The aim of this study was to determine if the SSQ-12 (Speech, Spatial, and Qualities of Hearing Scale – Short form) is a reliable questionnaire to assess hearingaid benefit for experienced hearing-aid wearers using the pen-and-paper administration method. Twenty-eight experienced hearing-aid wearers were recruited from the University of Canterbury’s audiology clinic database and from the general public. Participants were sent the SSQ-12 questionnaire 3 times at 6-week intervals. The participants’ responses across the three different administration times (T0, T1, and T2) were compared using a repeated measures ANOVA to determine if their answers remained stable over time, when no intervention was occurring. The results showed there were no significant differences between the SSQ-12 total or sub-scale scores for each participant’s T0, T1, and T2 data. Critical change scores were calculated for total, and sub-scale scores, to facilitate clinicians identifying whether a change in score is clinically significant. In conclusion, the results of this study indicate the SSQ-12 has good test-retest reliability for experienced hearing-aid wearers using the pen-and-paper administration method.

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  • Self-care in the age of neoliberalism : an auto-ethnographic exploration by a counsellor.

    Multhaup, Michael (2016)

    Masters thesis
    University of Canterbury Library

    This thesis explores the self-care of a counsellor, myself, in the age of neo-liberalism. The underpinning structure is Dewey’s developmental spiral (1933) that enables me to use the writing of this thesis as a reflective process. This practice consists of reflecting on past experience, exploring and critiquing the influence of neoliberalism as a significant hindrance in maintaining effective self-care. I also deconstruct relevant discursive formations by employing the theoretical approaches that are positioned in the social constructionist arena, and consult the writings of Foucault, De Certeau, Wittgenstein, and other theorists. I revisit personal historical occurrences linking them to societal settings. For this I use auto-ethnography as the methodology, exploring my adoption of early discursive formations and in particular the way I used work as a coping mechanism. For the conceptualisation that describes new constructive ways of being, I use the solution-focused therapeutic approach to overcome the problems of being enmeshed with the discussed hegemonic discourses. The last part of the Dewey’s developmental spiral explores new experiences that have been influenced by the reflective process described earlier. The aim of this thesis is to develop a framework of understanding to advance self-care practices that may also serve as an inspirational tool for others to use in their own unique situations.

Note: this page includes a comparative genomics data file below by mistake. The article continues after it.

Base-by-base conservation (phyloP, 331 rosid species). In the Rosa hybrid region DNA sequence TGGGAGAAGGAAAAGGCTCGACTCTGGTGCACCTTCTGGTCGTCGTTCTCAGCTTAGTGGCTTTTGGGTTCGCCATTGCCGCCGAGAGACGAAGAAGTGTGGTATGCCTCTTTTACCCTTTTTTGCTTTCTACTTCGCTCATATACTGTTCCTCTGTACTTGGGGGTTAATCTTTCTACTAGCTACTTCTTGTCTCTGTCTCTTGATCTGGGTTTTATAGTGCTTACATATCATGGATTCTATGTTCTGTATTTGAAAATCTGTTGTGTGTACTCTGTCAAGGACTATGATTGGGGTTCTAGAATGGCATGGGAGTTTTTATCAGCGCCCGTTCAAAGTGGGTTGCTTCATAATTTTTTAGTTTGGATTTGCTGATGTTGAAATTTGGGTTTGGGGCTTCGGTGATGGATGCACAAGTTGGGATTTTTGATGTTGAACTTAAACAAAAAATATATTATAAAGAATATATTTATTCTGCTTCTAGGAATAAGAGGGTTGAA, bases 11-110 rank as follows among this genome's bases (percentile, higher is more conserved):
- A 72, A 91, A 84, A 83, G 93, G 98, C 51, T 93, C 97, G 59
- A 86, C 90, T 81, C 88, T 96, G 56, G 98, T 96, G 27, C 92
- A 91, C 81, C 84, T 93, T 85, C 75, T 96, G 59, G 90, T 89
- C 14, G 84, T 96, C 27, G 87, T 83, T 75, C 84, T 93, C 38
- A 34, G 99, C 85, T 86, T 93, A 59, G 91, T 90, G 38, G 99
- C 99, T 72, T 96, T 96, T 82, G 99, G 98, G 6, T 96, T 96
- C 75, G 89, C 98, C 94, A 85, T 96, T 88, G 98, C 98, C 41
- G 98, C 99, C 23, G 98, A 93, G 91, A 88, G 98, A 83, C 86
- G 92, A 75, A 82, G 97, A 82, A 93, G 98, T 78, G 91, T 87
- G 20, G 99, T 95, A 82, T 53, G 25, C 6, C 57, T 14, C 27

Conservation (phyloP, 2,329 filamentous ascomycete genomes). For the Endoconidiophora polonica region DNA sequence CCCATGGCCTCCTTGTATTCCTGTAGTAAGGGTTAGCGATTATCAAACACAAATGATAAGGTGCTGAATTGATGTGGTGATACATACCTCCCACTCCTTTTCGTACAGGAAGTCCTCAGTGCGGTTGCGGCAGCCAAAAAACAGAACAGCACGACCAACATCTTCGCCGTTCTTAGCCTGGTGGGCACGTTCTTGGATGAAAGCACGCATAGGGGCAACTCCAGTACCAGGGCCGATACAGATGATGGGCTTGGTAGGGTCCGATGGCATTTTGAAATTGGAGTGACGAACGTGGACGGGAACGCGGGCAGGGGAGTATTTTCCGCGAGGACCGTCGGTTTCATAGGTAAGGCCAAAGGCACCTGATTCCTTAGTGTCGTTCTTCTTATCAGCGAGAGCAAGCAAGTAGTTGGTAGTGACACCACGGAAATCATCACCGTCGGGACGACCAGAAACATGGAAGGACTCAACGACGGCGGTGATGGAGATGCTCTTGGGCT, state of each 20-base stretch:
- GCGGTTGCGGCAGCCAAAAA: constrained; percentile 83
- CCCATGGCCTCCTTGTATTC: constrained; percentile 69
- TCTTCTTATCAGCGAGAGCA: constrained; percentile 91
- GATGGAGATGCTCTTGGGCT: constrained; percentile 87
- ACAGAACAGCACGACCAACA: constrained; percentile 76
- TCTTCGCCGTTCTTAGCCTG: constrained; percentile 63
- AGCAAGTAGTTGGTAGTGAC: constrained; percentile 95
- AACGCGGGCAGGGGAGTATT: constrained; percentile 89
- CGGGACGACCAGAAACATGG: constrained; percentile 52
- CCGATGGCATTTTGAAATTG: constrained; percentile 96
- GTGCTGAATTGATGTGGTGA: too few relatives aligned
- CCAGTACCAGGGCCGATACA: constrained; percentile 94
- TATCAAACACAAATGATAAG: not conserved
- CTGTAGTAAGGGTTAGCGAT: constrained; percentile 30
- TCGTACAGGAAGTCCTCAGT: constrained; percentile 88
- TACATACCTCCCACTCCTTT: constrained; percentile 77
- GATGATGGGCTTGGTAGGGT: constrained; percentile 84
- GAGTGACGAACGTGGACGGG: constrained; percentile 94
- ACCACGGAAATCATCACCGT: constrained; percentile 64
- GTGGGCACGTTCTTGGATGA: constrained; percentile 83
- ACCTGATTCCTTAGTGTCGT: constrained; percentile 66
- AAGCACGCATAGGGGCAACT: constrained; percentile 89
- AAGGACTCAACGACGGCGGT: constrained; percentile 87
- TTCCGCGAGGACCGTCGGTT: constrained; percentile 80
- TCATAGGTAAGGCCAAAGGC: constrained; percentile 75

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  • Cross-language phonetic priming in bilinguals.

    Sun, Keyi (2011)

    Masters thesis
    University of Canterbury Library

    This thesis looks at cross-language phonetic priming effects on late L1-dominant bilinguals, with different degrees of proficiency within the group. The participants in the study are 14 Chinese-English late bilinguals, whose production of vowels and consonants in different priming language contexts was analysed. The 14 speakers were divided into two groups based on their language proficiency. Information collected from questionnaires in two different languages was used to divide them into the two groups. They were required to participate in the experiment in two different sessions. On one occasion the interviewer spoke English to them and this was followed by their English reading and Chinese reading; whereas on the other occasion the interviewer spoke Chinese and the subjects did the opposite reading order from the first condition. Significant results of the analyses show that non-early, L1-dominant bilinguals do not differ in proficiency across priming conditions. Both groups show significant changes as the result of language priming for exactly the same vowels and the same consonants. Significant changes in the production of the sounds reveal interference between certain L2 sounds and their L1 counterparts. However, near significant results also show an unexpected direction of changes in production in L2, which may have been caused by experimenter identity. Furthermore, transfer effects of L1 on L2 found only among high proficiency speakers suggest that inhibitory control is dependent on L2 proficiency.